As the courts continue to interpret the amended ADA and its regulations, their decisions can affect the policies and procedures you have for managing employees with disabilities, responding to requests for accommodation, and documenting the interactive process. But how can you know for sure when an employee is protected under the ADA? When does an employee’s impairment rise to the level of a disability? Does the ADA ever protect employees without disabilities?

We’ll cover:

  • How to determine whether an employee is “qualified” under the ADA
  • What kind of information you can ask for and when
  • How to analyze a job to determine which functions are essential
  • Using an individualized assessment to determine whether an individual can safely perform essential job functions
  • Actions that may create liability under the “regarded as” definition of disability
  • When “routine” illnesses are likely to trigger your ADA compliance obligations
  • How ADA protections apply for association-based issues and disability-related inquiries

1:05 p.m. – 1:15 p.m.
Break

1:15 p.m. – 1:45 p.m.
Providing Reasonable Accommodation—What’s ‘Reasonable’?

Once you determine that an employee or a job applicant has a disability, you need to figure out if there’s a reasonable accommodation that will work for you and the employee. But to what lengths must you go to provide reasonable accommodation? Do you have to provide the specific accommodation requested by the employee? How do you determine whether an accommodation is an undue hardship? In this session, you’ll learn how to:

  • Determine whether an accommodation is reasonable.
  • Apply recent court decisions on telecommuting, temporary transfers, and light-duty assignments.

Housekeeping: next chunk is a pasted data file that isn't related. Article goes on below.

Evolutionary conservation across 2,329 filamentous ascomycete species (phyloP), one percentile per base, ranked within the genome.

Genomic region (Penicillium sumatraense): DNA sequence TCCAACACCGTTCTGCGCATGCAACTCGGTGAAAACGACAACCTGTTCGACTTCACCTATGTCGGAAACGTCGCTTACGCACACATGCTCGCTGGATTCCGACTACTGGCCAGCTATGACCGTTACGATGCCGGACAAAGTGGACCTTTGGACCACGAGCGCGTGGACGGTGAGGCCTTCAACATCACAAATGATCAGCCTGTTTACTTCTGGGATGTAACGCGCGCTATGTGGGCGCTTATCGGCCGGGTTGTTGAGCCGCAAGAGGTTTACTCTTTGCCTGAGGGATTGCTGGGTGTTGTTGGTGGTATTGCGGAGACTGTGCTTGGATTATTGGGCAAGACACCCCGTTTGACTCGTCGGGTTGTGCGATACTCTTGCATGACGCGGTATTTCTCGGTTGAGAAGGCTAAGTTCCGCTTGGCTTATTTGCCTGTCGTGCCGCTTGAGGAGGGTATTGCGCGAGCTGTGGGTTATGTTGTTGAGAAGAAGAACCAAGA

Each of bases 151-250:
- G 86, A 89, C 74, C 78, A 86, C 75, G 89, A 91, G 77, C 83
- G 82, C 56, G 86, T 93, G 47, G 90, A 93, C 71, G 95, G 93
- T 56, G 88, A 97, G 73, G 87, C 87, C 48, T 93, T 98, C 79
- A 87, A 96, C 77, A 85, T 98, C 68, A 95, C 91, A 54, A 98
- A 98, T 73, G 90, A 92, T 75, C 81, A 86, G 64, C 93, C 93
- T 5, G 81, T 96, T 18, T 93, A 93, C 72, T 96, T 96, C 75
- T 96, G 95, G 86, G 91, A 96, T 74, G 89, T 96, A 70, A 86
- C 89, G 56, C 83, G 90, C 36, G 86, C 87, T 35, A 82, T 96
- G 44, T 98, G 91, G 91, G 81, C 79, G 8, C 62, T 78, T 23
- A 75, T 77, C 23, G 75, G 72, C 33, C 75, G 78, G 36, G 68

• Gauge when you have done enough.
  • Determine the financial commitment contemplated under the law.
  • Train supervisors to spot when performance issues may signal a need for an accommodation.

1:45 p.m. – 2:15 p.m.
The Interactive Process: From Request to Resolution

Once you are aware of an employee’s disability and the possible need for reasonable accommodation, you have a duty to engage in the interactive process with that employee to determine any possible reasonable accommodations. In this session, you will learn:

  • When the process should begin
  • Who should be involved in the discussions
  • What kinds of information you need for the analysis
  • Requesting medical documentation
  • Duty of good-faith participation
  • GINA and HIPAA factors to consider
  • How to document your efforts

2:15 p.m. – 2:30 p.m.
Break

2:30 p.m. – 3:00 p.m.
Practical Solutions to Complex Problems

Handling performance and conduct issues, absenteeism and tardiness, and other complex workplace problems is challenging enough, but when you add in the ADA’s requirements, it can leave you wondering what to do first.

This session covers:

  • Requiring covered employees to meet performance or attendance expectations
  • Substance and alcohol abuse
  • Perceived or “regarded as” having a disability